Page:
A court in Malaysia issued a landmark ruling Wednesday allowing a Muslim man who was converted to Islam by his parents at the age of 10, to officially renounce Islam and legally embrace Christianity, according to a local news outlet.
The Borneo Post Online, the largest English news site in Borneo, reports that Justice Yew Jen Kie of the Kuching High Court has allowed 41-year-old Rooney Rebit, formerly known as Azmi Mohamad Azam Shah, to be identified as a Christian.
In making his decision, Yew cited Article 11 of the Malaysian Constitution, which guarantees freedom of religion.
"It is within his constitutional rights to exercise freedom of religion," the judge said in the ruling.
The ruling comes after Rebit applied for a judicial review to allow him to obtain legal recognition that he is a Christian, not a Muslim.
Yew issued multiple injunctions in the matter.
The judge ordered the Sarawak Islamic Religious Department and the Sarawak Islamic Council to issue a letter signifying Rebit's release from Islam.
Additionally, she ordered the state government to ensure that Rebit's identification card and government records at the nation's registry show that he is a Christian and for his name to be legally changed to Rooney Anak Rebit.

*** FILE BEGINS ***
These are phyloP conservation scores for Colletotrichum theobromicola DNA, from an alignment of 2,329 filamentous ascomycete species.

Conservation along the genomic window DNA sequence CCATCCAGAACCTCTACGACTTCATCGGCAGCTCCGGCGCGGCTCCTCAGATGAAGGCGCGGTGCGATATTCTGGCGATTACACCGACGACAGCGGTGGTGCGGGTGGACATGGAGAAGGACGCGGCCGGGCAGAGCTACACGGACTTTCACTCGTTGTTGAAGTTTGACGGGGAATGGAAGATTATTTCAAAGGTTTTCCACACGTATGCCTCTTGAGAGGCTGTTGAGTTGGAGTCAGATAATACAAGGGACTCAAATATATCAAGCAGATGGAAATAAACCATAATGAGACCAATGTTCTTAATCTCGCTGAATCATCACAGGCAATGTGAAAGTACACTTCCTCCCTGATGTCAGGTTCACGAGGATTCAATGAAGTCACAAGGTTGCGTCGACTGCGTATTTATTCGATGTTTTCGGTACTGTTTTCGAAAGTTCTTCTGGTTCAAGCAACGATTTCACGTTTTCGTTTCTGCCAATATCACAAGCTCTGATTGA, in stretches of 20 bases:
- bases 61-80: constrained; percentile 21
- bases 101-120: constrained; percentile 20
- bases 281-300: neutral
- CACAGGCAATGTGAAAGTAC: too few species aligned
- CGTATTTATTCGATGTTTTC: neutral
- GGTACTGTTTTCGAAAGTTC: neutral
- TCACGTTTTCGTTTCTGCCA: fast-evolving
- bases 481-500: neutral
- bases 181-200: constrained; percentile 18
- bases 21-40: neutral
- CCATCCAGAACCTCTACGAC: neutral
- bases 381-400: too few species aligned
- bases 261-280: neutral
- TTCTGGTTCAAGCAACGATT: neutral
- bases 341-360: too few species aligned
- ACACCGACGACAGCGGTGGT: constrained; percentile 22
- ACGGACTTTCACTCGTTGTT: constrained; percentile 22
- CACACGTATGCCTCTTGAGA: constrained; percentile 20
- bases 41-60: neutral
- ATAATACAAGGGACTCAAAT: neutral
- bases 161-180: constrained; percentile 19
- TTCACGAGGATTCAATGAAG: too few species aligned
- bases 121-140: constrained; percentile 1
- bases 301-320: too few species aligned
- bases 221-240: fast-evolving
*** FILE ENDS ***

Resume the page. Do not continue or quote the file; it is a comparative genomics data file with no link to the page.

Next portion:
Rebit, who is a part of the Bidayuh ethnicity, was forced to convert to Islam as a child after his parents converted from Christianity.
Since it was never Rebit's choice to embrace Islam, Yew stated that Rebit can't be considered a person who officially professed Islam. Additionally, the judge pointed out that Rebit was baptised as a Christian in 1999, when he was able to make a mature decision about his faith.
Before submitting an application to the court, the state government refused to change his religious preference on his identification and government records without an order obtained from an Islamic court, even though the Sarawak Islamic Religious Department and the Sarawak Islamic Council agreed to issue a letter of no objection to his conversion.
Although Rebit was granted his request to be recognized as a Christian, Lina Joy was not as fortunate in 2007 when her appeal to a Malaysian federal court to have her official religion changed on her identification card was struck down.
As apostasy laws in Malaysia are handled by state governments, each state has the freedom to apply the law as they see fit when residents renounce the Muslim faith.
Last May, the State Assembly of Kelantan considered a bill that would have allowed the death penalty to be given to anyone who is accused of abandoning Islam.
The legislation states that anyone who was accused of abandoning Islam would be spared execution of he or she repents and re-embraces Islam.